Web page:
From: Bill EllisDate: 21 February 2010 13:05:16 GMTTo: Richard Moore <•••@••.•••>Subject: Re: Lincoln Justice: A vision of a new world
A Vison of the World
Posted by: “Donanne Dean” •••@••.••• donannedean
Sat Feb 20, 2010 10:16 am (PST)
I grew up off grid with no power, cooking on a wood stove and using kerocene
lanterns. I had three siblings. We went to a free school and enjoyed a free
range childhood on 75 acres of woods with a beaver pond. I am working to
move back there as my Dad still lives there in the stone house he and my mom
built with their own two hands. He has beautiful gardens growing all around.
I want to buy up all the acreage around his property and start an eco
village where all the neighbors can be living off grid creating permaculture
gardens. Each family will own a hectare so they may have enough land to have
a small family farm homestead and be stewards of some of the woods.
I am very inspired to hear your story and how inexpensivly you have created
your dream. I am told you can build an Earth burm home for $7000 not
including labor. Here in Maine I will also choos to have a solaruim so that
I may live in my green house in the winter.
Posted by: “morganawyze” •••@••.••• morganawyze
Sat Feb 20, 2010 10:18 am (PST)
Okay, Okay, it’s not even as grim as Solarman paints it.
Sorry, Solarman, but you’re just not appealing to most of the girl group out here. I know that you mean well, but forgive me if I modify your message a bit.
We’ve lived off-grid for years…and generate about 1200 watts a day with our solar array. My family lives a regular life in 1700 s.f.; we have a regular fridge, D/W, washer and dryer. We don’t have to run a generator in winter because we have a large battery system.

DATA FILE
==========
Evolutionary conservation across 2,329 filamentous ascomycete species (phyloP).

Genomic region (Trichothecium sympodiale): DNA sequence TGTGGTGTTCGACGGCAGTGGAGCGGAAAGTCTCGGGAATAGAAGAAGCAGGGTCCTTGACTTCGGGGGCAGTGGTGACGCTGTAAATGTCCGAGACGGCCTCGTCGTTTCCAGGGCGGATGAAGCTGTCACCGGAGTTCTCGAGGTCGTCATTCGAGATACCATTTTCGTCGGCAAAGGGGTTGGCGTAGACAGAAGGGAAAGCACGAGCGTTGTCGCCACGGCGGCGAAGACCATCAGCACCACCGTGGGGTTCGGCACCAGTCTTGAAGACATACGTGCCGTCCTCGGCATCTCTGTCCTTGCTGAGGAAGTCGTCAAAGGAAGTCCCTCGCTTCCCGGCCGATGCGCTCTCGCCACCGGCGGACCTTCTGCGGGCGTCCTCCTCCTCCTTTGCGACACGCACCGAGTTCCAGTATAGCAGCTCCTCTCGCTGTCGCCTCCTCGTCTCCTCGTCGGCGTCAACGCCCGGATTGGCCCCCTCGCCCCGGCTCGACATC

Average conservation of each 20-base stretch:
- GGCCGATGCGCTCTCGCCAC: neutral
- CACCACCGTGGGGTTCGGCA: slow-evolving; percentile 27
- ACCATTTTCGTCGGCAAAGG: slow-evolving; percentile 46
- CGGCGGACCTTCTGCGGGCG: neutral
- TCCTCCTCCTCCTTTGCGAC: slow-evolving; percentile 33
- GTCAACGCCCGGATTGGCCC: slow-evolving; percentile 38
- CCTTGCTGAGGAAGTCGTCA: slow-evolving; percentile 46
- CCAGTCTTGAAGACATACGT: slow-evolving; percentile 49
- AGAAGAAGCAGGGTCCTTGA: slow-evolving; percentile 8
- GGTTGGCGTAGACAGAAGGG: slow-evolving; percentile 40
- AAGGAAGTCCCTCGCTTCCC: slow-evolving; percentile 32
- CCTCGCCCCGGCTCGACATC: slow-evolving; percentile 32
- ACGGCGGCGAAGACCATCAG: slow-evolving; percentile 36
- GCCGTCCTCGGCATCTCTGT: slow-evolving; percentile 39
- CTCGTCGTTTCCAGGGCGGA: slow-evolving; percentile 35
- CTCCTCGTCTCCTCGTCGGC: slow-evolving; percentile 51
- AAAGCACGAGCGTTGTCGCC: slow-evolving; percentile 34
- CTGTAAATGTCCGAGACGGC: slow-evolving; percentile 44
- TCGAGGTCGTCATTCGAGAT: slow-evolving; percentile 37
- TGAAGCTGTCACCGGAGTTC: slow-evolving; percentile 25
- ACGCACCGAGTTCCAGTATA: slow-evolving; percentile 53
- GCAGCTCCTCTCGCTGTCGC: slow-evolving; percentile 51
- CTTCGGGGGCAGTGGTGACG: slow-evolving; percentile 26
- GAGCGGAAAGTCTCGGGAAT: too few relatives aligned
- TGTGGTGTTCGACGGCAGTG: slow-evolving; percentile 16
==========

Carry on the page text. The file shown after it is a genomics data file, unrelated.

There are a few small differences in our lifestyle. We limit TV time, and have a LCD instead of plasma TV…we use laptop computers because they draw less energy. We don’t use the “dry” cycle on our dishwasher or run the clothes washer at the same time as we wash dishes. We wait to wash laundry if the weather is stormy, which is never more than 3-4 days. Our range is all propane, as is the dryer and water heater. We heat with wood heat. These are pretty simple choices.
We have no power bill, and a tiny mortgage. My house is very pretty, with granite counter tops and stained concrete floors. We do grow all of our own food, but that’s our lifestyle choice and not essential to most people. It’s simply something we enjoy; a hobby.
Bottom line..it’s a few small adjustments. There are loan packages available for going solar and anyone can go off-grid now.
Okay Solarman…I didn’t intend to dilute your message. it’s just that those of us who like china and linens would find 400 s.f. more of a linen closet than a lifestyle.
— In •••@••.•••, “solarman” <lamar5292@…> wrote:
> I have been off-grid over 15 years and I get a lot of questions from people that think living off-grid means going without common comforts and would be too hard of a life for them.
> I would like to dispel the myth that living off-grid requires giving up all the stuff you have on grid- it just ain’t so!
> I live in a house- not an rv, van, hut, or tree. I designed and built my cabin and it is very comfortable at about 400 sqft. It has all the rooms most homes have. I have a living area, dining area, kitchen and bathroom downstairs and a large bedroom and office upstairs.